Challenging some myths about the right to life at the end of life. 1: Not an absolute right

Clinical Ethics 6 (4):167-171 (2011)
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Abstract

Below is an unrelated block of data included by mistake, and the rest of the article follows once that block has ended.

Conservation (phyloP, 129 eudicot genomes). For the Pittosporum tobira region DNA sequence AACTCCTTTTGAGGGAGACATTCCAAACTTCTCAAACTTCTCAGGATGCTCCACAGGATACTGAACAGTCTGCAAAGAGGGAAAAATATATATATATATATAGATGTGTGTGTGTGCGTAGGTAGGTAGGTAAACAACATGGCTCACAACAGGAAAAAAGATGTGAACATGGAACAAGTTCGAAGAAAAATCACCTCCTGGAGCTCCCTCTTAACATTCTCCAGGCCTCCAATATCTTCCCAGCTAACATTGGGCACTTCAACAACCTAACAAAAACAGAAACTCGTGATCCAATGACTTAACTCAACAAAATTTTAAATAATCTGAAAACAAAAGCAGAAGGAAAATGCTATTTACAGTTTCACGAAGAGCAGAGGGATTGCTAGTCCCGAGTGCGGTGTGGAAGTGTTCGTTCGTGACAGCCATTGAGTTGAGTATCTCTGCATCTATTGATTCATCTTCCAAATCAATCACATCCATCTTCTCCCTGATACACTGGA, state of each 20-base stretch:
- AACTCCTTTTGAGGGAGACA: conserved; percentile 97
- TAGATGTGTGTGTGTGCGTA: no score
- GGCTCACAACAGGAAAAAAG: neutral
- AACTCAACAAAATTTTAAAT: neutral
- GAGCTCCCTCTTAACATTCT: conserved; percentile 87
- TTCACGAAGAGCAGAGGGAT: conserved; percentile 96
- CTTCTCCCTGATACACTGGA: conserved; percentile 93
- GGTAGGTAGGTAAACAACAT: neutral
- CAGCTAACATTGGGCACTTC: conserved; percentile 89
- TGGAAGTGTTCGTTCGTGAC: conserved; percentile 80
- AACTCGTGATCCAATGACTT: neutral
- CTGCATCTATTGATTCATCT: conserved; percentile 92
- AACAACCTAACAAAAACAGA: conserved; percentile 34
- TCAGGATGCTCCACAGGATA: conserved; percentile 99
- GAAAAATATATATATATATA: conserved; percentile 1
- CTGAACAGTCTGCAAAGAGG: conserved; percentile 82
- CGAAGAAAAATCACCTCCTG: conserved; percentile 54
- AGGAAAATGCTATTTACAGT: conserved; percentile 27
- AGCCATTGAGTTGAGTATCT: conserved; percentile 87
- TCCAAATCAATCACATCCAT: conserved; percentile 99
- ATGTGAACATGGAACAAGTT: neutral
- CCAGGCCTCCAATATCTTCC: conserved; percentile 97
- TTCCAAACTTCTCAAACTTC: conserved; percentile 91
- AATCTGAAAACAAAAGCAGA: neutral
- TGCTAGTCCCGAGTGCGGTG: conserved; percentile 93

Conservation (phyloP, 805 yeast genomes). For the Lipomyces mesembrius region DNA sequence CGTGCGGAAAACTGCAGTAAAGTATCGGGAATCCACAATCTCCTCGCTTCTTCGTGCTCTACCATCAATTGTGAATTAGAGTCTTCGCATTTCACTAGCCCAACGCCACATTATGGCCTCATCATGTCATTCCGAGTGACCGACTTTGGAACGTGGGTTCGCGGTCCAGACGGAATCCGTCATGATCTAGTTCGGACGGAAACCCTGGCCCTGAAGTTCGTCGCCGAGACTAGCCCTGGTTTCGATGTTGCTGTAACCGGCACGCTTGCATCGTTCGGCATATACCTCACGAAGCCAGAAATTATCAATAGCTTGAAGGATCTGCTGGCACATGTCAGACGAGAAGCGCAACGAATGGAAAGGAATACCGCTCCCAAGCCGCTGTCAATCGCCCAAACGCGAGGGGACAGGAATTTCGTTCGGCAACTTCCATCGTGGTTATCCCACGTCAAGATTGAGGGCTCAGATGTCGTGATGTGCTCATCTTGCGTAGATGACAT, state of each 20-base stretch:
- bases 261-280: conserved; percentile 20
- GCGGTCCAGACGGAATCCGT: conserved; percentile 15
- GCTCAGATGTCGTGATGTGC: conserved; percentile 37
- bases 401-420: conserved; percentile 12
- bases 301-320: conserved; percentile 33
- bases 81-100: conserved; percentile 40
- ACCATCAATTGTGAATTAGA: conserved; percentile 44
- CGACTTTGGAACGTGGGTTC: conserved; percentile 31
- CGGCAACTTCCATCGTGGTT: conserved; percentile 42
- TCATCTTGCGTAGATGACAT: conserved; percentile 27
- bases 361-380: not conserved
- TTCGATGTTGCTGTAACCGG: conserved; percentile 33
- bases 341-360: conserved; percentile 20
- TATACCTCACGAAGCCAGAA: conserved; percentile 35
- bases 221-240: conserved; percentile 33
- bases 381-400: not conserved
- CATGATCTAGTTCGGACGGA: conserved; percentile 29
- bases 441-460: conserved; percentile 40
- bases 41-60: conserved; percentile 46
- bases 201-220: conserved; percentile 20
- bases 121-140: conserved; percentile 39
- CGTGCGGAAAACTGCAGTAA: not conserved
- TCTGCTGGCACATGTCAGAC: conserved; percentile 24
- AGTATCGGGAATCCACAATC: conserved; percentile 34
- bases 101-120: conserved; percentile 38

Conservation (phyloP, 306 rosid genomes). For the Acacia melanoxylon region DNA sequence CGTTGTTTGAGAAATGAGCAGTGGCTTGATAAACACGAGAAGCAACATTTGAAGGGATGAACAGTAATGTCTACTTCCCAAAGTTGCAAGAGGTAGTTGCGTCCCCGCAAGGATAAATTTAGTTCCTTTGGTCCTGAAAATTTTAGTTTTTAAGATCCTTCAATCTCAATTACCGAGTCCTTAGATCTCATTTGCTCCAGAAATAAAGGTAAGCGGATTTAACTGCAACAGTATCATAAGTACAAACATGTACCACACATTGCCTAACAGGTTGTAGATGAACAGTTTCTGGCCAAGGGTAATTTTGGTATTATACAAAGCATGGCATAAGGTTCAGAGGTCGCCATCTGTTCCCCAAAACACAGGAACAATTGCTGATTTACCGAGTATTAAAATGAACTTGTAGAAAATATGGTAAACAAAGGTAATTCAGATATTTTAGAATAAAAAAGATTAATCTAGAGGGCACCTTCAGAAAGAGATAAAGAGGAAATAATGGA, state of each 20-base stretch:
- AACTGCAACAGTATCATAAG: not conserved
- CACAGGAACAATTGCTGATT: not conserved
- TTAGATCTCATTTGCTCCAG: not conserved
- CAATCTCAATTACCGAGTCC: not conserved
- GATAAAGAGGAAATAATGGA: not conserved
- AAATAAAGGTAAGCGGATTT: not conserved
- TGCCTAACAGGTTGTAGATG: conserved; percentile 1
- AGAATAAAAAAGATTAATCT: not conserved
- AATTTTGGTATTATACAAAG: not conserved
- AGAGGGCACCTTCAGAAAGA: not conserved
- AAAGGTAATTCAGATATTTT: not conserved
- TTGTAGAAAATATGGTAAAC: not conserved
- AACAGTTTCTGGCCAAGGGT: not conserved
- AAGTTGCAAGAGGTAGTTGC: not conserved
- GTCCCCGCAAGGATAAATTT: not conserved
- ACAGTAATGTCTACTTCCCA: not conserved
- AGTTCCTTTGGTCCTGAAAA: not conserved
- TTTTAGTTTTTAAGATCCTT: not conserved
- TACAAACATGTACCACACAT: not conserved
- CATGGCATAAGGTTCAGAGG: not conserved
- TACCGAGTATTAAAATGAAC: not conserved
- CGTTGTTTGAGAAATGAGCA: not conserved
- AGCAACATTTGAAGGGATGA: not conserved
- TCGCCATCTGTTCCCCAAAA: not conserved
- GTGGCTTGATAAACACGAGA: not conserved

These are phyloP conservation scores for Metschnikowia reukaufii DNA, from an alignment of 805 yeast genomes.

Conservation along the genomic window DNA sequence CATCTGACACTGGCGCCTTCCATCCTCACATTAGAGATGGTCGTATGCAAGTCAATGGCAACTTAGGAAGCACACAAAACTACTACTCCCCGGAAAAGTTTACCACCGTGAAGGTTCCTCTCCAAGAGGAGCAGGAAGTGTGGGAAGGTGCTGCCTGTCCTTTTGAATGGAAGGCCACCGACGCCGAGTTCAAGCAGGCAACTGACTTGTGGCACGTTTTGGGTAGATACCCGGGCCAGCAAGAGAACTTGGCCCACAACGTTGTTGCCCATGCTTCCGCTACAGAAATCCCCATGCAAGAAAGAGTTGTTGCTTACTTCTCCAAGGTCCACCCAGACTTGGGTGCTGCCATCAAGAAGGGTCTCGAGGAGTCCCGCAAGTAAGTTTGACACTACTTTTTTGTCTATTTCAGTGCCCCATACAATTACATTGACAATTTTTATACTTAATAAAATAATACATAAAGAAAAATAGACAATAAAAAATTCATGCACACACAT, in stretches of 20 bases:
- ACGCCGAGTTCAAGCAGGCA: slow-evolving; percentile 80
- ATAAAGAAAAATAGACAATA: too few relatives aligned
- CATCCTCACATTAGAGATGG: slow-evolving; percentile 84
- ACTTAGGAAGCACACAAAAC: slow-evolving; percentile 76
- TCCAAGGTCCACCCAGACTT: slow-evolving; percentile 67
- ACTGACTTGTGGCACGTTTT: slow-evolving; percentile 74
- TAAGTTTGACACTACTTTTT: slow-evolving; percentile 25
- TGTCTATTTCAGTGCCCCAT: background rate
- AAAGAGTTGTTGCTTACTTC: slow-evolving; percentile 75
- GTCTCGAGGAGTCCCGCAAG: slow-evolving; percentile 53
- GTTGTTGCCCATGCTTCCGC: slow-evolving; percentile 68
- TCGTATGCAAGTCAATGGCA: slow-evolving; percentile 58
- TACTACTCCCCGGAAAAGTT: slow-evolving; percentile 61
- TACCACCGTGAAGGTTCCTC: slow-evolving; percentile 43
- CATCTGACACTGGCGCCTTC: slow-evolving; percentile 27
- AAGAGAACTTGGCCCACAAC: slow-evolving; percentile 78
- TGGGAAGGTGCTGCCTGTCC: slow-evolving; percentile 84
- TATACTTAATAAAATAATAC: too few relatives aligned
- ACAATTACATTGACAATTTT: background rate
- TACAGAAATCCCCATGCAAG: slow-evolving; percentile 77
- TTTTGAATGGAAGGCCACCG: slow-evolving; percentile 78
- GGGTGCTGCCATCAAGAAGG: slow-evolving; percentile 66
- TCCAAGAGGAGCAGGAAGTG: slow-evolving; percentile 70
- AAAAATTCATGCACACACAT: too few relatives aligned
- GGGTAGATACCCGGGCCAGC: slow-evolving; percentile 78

This article, and a related one in the next issue, investigates some myths surrounding the application of the right to life at the end of life. The present article focuses upon the myth that the right to life is an absolute right, always requiring the preservation of life. It identifies three distinct situations in which state authorities may be justified in declining to take intervening action in order to save a life. It argues that the right to life encompasses recognition of the impossibility and undesirability of preserving human life in all circumstances and that recognition of this fact will render the right more useful in a health-care context

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